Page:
Custom R/C Canard Model Airplane by Alain Pons - "Alain's Duck"
Alain's original "Alain's Duck" model.
Alain with giant size turbine and 4-cycle powered versions of
"Alain's Duck." Check out that braided tree against the wall!
Website visitor Alain Pons, of France, wrote with this great information on his
decades-long involvement with designing, building, and flying radio controlled canard
model airplanes. Alain graciously agreed to allow me to post his story, photo, and
video. See update below.
Not being content to have built a giant size version of his "Alain's Duck," he
just sent me these photos of the turbine jet-powered version of a variant of the
original canard. What's next - a full-size homebuilt airplane with Alain at the
I hope all is good for you in the beginning
of this year. The canard jet has not yet flown today. The beautiful weather is coming
and I'll send you the video as soon as possible. When I have fit the turbine on
the canard (flying with the 55 cc). A friend of mine gave me the wings and the stab
of his new crashed Yak 54 (2,30 m). With the pencil and the paper in the hand, I have drawn
a new model. This new canard has been built quickly. I had only to build the fuselage
and the fins. Easy. And the first flight is a success. The fuselage is bigger than
the first one in order to connect up smoke pump. Marvelous! When I have the video, you will receive it quickly. Here you are the photos of my poultry*.
* Not a French to English error - he's referring to
November 9, 2018 Update:
As was probably inevitable, Alain has built
and flown a giant version of his "Alain's Duck" canard. Specifics on wingspan of
powerplant have not been provided yet, but he did send this photo. It doesn't stop
there, though. An R/C turbine version is nearly ready for flight. See the "Big Canard"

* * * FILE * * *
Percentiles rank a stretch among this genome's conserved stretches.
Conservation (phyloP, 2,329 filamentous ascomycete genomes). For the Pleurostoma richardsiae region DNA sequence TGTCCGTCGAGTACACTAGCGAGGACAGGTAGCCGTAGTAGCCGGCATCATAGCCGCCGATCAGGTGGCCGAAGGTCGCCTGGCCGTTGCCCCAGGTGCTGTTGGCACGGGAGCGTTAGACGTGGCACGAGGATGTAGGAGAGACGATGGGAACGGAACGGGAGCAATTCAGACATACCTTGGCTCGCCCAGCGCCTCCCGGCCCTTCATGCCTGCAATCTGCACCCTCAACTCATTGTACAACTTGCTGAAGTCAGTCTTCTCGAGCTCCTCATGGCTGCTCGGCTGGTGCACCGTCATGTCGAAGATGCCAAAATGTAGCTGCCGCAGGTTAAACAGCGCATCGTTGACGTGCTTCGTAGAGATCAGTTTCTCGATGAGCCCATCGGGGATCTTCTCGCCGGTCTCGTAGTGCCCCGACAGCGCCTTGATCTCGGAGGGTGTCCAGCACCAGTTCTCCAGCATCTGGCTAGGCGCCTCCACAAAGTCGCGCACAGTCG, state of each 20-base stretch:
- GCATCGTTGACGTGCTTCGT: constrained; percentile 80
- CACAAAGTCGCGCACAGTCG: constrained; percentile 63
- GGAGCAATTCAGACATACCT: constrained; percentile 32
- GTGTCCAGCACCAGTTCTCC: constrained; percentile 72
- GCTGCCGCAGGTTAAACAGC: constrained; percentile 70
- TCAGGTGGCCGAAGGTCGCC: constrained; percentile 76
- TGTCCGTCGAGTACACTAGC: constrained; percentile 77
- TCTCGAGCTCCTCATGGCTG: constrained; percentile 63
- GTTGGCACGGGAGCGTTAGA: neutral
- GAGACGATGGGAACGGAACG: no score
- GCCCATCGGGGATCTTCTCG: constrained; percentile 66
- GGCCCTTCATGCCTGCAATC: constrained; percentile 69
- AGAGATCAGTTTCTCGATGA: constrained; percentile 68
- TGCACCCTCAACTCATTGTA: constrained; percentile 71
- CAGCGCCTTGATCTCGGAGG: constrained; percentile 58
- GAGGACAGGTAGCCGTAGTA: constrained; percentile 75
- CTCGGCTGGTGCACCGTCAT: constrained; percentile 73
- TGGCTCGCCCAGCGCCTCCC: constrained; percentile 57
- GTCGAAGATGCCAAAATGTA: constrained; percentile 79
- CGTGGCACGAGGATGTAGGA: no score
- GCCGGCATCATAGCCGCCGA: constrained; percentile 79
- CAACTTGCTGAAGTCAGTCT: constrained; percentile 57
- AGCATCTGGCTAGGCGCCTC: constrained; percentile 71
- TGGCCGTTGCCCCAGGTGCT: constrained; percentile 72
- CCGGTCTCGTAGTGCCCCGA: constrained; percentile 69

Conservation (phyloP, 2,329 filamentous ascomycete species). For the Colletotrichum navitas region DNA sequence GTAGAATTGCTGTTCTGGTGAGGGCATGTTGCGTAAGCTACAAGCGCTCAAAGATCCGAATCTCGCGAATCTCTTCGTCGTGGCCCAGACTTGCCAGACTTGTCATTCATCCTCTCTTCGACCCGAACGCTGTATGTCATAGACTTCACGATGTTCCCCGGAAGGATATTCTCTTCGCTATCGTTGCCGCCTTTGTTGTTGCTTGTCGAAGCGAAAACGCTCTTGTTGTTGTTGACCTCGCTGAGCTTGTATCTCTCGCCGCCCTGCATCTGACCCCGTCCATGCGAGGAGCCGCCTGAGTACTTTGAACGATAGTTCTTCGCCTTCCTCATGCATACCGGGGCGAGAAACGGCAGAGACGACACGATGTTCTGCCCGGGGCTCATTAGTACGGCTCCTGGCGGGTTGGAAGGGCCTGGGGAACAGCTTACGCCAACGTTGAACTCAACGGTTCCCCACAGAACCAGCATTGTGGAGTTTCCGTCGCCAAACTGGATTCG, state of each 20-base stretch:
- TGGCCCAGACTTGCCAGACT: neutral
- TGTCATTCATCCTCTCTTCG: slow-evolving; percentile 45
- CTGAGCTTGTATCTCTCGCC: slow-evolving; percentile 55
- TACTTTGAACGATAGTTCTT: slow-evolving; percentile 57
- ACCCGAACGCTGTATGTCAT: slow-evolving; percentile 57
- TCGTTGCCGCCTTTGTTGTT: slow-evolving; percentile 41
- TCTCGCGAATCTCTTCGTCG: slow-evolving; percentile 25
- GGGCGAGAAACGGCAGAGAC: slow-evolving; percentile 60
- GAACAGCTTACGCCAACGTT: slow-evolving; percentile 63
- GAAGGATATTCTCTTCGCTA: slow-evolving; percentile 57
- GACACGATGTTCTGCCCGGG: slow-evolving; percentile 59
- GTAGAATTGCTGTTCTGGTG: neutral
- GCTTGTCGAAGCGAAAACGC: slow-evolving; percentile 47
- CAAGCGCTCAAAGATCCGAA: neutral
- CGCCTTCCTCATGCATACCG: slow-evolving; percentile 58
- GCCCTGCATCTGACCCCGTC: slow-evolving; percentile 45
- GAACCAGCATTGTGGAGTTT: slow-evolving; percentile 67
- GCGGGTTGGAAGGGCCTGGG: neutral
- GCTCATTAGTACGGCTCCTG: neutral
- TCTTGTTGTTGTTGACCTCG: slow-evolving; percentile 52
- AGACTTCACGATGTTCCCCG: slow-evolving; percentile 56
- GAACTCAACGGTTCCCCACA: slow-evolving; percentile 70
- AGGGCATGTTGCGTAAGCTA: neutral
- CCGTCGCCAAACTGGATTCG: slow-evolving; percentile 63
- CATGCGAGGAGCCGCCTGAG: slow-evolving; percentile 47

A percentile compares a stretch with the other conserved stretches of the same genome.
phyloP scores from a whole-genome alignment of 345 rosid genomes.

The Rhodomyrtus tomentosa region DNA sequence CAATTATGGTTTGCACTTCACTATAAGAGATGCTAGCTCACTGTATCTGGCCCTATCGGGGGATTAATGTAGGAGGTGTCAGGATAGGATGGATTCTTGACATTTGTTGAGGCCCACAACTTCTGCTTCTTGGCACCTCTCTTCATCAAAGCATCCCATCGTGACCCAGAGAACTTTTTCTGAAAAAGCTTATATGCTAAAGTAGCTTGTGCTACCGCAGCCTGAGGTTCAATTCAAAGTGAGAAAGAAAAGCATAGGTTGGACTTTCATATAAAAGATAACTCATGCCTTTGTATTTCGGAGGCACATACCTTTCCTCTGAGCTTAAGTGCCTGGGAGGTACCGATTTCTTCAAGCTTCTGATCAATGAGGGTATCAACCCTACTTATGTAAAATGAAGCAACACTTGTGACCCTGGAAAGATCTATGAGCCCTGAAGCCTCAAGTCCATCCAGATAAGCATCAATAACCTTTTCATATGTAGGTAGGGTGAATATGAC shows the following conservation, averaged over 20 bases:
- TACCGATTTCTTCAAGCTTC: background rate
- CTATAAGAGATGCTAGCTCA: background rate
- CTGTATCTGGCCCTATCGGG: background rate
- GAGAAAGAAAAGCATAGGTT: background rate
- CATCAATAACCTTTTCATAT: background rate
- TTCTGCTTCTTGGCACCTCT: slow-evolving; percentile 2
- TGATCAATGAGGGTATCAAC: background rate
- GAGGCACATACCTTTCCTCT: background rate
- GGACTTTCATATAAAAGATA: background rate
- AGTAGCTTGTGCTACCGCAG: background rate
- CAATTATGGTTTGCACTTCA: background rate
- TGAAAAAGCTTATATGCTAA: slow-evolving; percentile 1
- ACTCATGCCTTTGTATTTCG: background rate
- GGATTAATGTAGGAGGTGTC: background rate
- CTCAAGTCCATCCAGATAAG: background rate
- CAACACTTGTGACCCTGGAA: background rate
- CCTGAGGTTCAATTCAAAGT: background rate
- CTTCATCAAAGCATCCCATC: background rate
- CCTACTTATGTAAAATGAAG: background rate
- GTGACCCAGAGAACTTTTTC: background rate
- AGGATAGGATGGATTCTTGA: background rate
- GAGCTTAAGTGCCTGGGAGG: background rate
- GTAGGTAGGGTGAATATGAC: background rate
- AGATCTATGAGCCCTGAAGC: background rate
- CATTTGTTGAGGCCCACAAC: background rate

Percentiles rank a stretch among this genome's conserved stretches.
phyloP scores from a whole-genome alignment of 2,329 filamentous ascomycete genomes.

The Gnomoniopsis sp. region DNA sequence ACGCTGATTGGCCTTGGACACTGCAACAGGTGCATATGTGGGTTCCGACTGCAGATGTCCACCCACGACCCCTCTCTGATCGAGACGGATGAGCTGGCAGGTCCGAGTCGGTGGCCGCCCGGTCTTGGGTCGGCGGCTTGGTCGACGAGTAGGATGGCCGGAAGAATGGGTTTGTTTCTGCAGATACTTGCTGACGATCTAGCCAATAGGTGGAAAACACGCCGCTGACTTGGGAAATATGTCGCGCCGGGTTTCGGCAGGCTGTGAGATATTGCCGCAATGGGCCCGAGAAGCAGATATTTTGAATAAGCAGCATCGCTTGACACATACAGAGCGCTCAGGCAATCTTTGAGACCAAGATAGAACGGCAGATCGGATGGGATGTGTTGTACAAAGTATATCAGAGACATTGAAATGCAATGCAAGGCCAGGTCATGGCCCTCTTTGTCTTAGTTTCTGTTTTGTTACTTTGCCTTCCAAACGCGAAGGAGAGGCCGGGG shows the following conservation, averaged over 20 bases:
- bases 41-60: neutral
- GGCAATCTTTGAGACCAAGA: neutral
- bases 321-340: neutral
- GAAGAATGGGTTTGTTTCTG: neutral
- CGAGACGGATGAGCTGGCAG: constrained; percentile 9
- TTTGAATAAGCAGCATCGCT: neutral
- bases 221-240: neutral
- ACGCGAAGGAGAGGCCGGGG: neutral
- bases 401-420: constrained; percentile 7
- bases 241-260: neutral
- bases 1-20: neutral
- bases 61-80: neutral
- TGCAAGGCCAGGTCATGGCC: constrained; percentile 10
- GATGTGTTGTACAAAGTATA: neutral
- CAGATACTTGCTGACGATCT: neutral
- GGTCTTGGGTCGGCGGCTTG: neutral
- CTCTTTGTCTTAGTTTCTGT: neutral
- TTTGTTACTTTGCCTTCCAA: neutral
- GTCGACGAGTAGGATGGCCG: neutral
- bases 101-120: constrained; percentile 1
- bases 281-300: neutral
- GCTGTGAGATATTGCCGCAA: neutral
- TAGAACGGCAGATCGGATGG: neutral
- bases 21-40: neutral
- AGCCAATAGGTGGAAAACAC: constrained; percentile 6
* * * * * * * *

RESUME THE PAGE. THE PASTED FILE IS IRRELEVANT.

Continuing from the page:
maiden flight video below.
September 1, 2018 Update:
Alain mailed me his plans for his custom-designed "Alain's Duck" R/C canard model
all the way from France (see below). The original wingspan is about 71", but you
can scale the plans to fit your needs. If you build a Duck, please let me know and
send along a photo for posting.
Very happy to know you are interested of my work on my canards. I think I am
an old dinosaur in aeromodelism.
I was born in 1953 and began to glue balsa when I was 10 years old, following
my father in free flight, fly by wire and later R/C. And now jets and war birds
with big radial engines .
Today very few modelists in my country are building their own models .It is the
era of the "ready to fly." Beginning quickly often means "ready to crash..."
The pleasure to study, build and try his own plane has disappeared, alas.
The canard on the video (see below) has flown more than 15 years. I offered it
to a very good friend of mine, but the model ended its life due to a switch failure
last year. It flew full throttle vertical to the ground. A beautiful explosion -
Here are the specifications for the canard in the photo:
All wooden construction (balsa , plywood, spruce).
Wing span: 1,80 meters.
Airfoil: Foil :NACA 0012 (stab NACA 008) -thin enough for a good speed and